Synthesising Difficult Phosphopeptides
Table of Contents
Materials and Methods
Complicated phosphopeptides can be synthesized in a very efficient manner using the Liberty Blue™ automated microwave peptide synthesizer with CarboMAX™ coupling methodology. Using microwave energy is useful for coupling bulky phosphoamino acid derivatives. The use of CarboMAX coupling methodology stabilizes the acid-labile protected phosphate group at high temperatures and this minimizes side reactions. The following phosphopeptides were each synthesized in less than 2 hours using this method: CTEDQY(pS) LVED-NH2 (82% purity), CPSPA(pT)DPSLY-NH2 (73% purity), and CSDGG(pY)MDMSK-NH2 (62% purity).
Phosphorylation is a post-translational modification (PTM) achieved by introducing a phosphate group onto the threonine, serine, or tyrosine residues of a peptide or protein.1 Enzymatic phosphorylation controls the function of many proteins and guides various intracellular signal transduction cascades.2 Phosphorylation plays an essential role in biology and hence there has been an increased interest in the synthesis of phosphopeptides. Cell biologists and proteomics researchers are looking to better understand and characterize the phosphoproteome.3 Initially, production of phosphopeptides required synthesizing the entire peptide and a subsequent post-synthetic phosphorylation step. Due to the difficulty of the postsynthesis step, this process often produced impure peptides.4 The introduction of Fmoc-derived, monobenzyl-protected phosphoamino acids including FmocThr(PO(OBzl)OH)-OH, Fmoc-Ser(PO(OBzl)OH)-OH and FmocTyr(PO(OBzl)OH-OH (Figure 1) has drastically enhanced the synthesis process. This allows the automation of SPPS for a variety of phosphopeptides.5
Figure 1. Fmoc-Derived, Monobenzyl-Protected Phosphoamino Acids
The synthesis of phosphopeptides can also be improved by using microwaves. Research has shown that the first deprotection after coupling the phosphoamino acid should be performed at room temperature to avoid beta-elimination of the protected phosphate group. It has also been demonstrated that phospho linkages are acid labile and hence susceptible to removal at high temperature during carbodiimide coupling. CarboMAX methodology uses 0.4 equivalents of DIEA and is powerful for stabilizing acid sensitive linkages including protected phosphate group. A phosphopeptide containing 3 protected phosphate groups has recently been successfully synthesized using CarboMAX. Microwave coupling steps improve direct and subsequent couplings of phosphorylated residues and minimize dephosphorylation and deletion products (CarboMAX).6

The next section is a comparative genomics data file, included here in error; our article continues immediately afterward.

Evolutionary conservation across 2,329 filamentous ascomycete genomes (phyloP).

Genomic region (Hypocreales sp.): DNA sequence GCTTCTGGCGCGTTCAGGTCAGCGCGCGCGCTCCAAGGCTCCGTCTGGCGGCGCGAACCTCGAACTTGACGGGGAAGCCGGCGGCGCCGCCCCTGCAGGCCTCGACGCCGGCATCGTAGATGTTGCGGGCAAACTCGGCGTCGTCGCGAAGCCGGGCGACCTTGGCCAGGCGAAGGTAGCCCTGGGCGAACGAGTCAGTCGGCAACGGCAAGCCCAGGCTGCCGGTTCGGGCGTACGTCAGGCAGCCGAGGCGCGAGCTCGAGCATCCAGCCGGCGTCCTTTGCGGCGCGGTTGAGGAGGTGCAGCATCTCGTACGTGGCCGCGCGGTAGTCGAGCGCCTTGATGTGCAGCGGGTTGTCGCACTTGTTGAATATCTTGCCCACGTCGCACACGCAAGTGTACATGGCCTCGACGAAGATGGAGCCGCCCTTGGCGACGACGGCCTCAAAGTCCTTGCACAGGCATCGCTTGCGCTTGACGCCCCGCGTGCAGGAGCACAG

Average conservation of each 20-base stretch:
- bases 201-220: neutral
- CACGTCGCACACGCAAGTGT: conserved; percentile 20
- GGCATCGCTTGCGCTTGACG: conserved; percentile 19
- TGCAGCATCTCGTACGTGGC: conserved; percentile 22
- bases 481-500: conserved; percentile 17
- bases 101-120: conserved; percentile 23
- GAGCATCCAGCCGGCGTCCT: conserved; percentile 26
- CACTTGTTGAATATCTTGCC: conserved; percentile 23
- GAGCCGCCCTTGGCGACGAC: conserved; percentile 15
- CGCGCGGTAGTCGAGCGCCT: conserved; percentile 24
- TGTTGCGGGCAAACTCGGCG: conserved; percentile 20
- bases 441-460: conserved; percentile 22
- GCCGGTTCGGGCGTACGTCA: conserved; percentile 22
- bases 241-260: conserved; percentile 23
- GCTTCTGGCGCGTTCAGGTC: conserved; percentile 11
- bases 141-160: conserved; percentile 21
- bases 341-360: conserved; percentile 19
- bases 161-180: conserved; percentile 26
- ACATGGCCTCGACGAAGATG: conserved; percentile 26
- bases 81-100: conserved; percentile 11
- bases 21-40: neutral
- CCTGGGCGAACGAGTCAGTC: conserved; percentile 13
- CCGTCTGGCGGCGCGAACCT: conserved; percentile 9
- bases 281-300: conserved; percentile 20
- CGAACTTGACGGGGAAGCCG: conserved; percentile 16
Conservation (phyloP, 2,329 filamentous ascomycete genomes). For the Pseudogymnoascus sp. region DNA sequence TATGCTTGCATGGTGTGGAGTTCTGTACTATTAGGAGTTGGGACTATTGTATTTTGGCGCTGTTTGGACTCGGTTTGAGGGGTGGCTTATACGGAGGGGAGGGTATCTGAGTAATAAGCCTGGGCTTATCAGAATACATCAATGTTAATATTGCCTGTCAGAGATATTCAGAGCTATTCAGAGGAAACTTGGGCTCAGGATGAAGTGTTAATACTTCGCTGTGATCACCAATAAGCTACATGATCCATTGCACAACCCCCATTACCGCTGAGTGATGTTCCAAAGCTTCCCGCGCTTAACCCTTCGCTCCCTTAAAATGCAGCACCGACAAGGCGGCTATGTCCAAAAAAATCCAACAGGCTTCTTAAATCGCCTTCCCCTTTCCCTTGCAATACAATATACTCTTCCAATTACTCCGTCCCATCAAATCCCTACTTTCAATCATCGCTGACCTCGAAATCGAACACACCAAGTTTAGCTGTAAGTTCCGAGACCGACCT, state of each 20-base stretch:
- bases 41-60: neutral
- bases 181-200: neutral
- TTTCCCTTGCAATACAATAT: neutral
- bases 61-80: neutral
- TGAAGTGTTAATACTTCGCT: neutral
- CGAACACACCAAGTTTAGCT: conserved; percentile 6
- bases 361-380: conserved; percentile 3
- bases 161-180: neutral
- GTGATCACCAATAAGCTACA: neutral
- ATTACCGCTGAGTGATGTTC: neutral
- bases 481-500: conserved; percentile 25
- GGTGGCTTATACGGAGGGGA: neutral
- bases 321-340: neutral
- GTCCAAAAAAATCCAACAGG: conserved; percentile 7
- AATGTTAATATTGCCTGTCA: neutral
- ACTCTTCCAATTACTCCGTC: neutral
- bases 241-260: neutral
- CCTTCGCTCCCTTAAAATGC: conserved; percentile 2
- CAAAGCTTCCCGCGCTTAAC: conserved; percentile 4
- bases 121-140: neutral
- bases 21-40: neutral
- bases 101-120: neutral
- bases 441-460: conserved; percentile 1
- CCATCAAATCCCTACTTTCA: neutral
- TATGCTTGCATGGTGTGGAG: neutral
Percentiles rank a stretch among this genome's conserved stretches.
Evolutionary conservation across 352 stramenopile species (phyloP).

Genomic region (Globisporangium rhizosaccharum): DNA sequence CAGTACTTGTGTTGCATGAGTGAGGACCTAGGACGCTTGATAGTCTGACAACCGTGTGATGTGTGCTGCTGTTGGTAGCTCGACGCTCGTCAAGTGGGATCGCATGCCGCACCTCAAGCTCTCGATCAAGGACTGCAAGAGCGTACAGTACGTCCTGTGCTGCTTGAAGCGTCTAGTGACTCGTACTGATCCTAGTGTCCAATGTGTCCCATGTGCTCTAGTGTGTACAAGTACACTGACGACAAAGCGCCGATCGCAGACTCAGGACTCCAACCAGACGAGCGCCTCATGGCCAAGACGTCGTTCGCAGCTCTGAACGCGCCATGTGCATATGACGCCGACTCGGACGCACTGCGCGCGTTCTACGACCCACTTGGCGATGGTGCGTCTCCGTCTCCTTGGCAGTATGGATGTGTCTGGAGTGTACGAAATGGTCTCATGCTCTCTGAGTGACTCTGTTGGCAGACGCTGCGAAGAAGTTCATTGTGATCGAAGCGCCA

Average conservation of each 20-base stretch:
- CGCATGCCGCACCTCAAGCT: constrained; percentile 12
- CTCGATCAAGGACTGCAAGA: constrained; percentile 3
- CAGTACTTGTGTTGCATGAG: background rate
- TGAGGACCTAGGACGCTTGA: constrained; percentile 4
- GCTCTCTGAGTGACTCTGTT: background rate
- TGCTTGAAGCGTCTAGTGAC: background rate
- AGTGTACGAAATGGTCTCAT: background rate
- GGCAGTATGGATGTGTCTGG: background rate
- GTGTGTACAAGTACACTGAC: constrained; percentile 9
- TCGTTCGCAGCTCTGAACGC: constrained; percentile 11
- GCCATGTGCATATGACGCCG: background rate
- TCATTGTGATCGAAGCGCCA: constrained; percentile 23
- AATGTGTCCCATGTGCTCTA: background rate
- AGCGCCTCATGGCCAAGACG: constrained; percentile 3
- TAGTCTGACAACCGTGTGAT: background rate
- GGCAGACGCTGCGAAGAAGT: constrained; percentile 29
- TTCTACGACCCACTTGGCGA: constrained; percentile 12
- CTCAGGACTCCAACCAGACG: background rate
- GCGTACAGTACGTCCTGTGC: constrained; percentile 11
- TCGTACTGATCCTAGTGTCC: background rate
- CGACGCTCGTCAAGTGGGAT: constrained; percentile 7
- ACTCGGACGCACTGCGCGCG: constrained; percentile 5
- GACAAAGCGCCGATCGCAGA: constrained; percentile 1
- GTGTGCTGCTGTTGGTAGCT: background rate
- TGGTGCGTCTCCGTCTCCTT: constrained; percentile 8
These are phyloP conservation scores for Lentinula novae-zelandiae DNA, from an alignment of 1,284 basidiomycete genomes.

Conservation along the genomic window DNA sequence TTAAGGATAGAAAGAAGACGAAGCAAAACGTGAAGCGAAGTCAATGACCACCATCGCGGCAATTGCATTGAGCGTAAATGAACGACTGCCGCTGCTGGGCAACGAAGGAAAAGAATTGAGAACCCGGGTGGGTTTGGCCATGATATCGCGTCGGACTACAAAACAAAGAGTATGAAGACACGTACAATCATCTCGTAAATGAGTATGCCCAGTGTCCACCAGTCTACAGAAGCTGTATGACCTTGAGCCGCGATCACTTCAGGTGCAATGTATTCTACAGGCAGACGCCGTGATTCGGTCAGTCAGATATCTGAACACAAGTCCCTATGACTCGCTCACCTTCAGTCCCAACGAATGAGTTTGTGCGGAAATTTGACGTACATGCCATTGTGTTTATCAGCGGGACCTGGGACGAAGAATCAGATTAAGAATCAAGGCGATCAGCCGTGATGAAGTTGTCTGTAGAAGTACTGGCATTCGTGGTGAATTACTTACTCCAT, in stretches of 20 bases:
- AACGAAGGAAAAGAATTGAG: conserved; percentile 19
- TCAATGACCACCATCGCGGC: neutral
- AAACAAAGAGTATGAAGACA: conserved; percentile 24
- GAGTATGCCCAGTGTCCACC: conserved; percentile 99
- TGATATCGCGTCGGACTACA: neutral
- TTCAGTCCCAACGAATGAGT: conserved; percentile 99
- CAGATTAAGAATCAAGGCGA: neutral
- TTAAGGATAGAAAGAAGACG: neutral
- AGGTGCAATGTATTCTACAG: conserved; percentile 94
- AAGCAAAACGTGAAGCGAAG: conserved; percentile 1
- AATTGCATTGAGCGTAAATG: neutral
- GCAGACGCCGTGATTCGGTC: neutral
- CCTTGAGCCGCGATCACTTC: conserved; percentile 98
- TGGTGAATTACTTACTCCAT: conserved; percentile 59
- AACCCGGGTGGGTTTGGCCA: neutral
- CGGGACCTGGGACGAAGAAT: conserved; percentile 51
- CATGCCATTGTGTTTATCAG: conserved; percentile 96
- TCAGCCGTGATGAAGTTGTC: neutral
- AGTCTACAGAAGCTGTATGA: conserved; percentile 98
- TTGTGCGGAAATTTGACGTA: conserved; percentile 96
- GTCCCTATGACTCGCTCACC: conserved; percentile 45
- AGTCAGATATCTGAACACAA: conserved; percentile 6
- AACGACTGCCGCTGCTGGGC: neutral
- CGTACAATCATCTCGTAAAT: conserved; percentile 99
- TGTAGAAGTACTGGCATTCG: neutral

Materials and Methods
All amino acids were obtained from CEM Corporation (Matthews, NC) and contained the following side chain protecting groups: Asn(Trt), Asp(OMpe), Cys(Trt), Gln(Trt), Glu(OtBu), Lys(Boc), Ser(tBu), Thr(tBu), Tyr(tBu). Fmoc monobenzyl-protected phosphoamino acids were also obtained from CEM Corporation (Matthews, NC): N-α-Fmoc-O-benzyl-Lphosphoserine (pS), N-α-Fmoc-O-benzyl-L-phosphotyrosine (pY), and N-α-Fmoc-O-benzyl-L-phosphothreonine (pT). Oxyma Pure and Rink Amide ProTide™ LL resin were obtained from CEM Corporation (Matthews, NC). N,N’-Diisopropylcarbodiimide (DIC) was purchased from CreoSalus (Louisville, KY). Piperidine was obtained from Alfa Aesar (Ward Hill, MA). Trifluoroacetic acid (TFA), 3,6-dioxa-1,8-octanedithiol (DODT), triisopropylsilane (TIS), N,N-Diisopropylethylamine (DIEA) thioanisole, and acetic acid were obtained from Sigma-Aldrich (St. Louis, MO). Dichloromethane (DCM), N,N-dimethylformamide (DMF), and anhydrous diethyl ether (Et2O) were obtained from VWR (West Chester, PA). LCMS-grade water (H2O), and LCMS-grade acetonitrile (MeCN) were obtained from Fisher Scientific (Waltham, MA).